Mark Gray was a superb musician. He had chops galore, but also really understood how to play the changes, and he could swing hard. He was totally immersed in the language of bebop, and along the way he embraced what was the electricity of the current music scene of NYC in the 1970’s and '80s.
He was a Minimoog master: He mastered the whole single-line Jan Hammer pitch-bend vibe. Mark played with the top musicians on the scene. I met him in 1978 when I joined Teruo Nakamura and the Rising Sun Band. We were the first band to have two keyboard players, Mark on Rhodes and myself on synths. In the beginning it was a bit difficult, but once he and the others saw where I was coming from, the band started to take on a new personality.
I got Mark into the Prophet V and he started to really excel on it. It helped him with bands like the Brecker Brothers and studio work, which demanded that the keyboard player knew how to negotiate those instruments.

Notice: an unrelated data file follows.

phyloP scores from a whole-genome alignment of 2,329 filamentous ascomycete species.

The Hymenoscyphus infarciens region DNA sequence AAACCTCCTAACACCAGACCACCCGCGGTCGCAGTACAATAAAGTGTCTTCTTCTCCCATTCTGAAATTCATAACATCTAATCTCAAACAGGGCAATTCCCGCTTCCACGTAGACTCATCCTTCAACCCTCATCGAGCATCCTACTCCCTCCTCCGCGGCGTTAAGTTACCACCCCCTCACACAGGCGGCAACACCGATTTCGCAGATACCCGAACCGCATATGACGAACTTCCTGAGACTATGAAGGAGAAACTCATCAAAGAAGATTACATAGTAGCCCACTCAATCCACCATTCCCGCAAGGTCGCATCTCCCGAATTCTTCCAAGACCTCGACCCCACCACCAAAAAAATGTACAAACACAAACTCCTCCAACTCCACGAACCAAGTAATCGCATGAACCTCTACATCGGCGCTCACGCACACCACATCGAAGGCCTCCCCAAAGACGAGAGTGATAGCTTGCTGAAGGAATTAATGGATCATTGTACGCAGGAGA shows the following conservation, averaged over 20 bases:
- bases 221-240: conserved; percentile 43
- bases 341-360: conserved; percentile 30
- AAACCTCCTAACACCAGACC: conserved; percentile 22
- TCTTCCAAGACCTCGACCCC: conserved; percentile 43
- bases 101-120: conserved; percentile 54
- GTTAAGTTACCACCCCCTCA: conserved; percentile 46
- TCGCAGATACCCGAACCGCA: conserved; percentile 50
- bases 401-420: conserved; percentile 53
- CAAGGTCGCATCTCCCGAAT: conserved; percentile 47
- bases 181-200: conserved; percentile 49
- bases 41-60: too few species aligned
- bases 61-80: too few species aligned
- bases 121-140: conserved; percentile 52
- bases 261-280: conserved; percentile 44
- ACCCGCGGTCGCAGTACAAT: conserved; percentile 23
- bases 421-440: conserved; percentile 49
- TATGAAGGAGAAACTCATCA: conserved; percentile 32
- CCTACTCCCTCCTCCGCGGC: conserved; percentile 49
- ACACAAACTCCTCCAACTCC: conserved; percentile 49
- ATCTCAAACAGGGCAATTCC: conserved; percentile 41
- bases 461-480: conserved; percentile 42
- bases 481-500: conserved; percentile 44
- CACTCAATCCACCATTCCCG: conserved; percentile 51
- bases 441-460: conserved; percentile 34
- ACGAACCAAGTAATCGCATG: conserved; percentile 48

He played hard and lived hard, and in the jazz life that’s not a great path to follow. Mark, along with Kenny Kirkland, were mainstays of the NY scene. They are both missed. — Jason Miles (producer, composer, keyboardist; jasonmilesmusic.com)
I met Mark in, maybe, 1975. We were playing with Hubert Laws. He quickly became my favorite piano player to play with: We never clashed harmonically, which is rare between guitar and piano players, plus he was versatile and could play a lot of styles well. The first Brecker Bros. tour I did was in April ’77, the Heavy Metal Bebop one. We recorded the album live at My Father’s Place in Long Island at the end of the month. Mark didn’t join the band until a couple of years later. We were buddies so I got him in. Straphangin’ was recorded at Right Track on 48th St. right next to Manny’s and all the other music stores (which are all gone now).
We did one BB tour of Europe in 1980 with Mark, Neil Jason, and Richie Morales on drums. We played the Montreux, North Sea, and some other festivals and clubs. There are some videos from that tour on YouTube.
Other than that, we pretty much did stuff in and around NYC, particularly at the Breckers’ club Seventh Ave. South. It was a great time for music in NYC and Mark was one of the best players on the scene. — Barry Finnerty (guitarist, composer, author; barryfinnerty.com)
For more on Mark Gray, read The Art of Synth Soloing: Mark Gray's NYC Fusion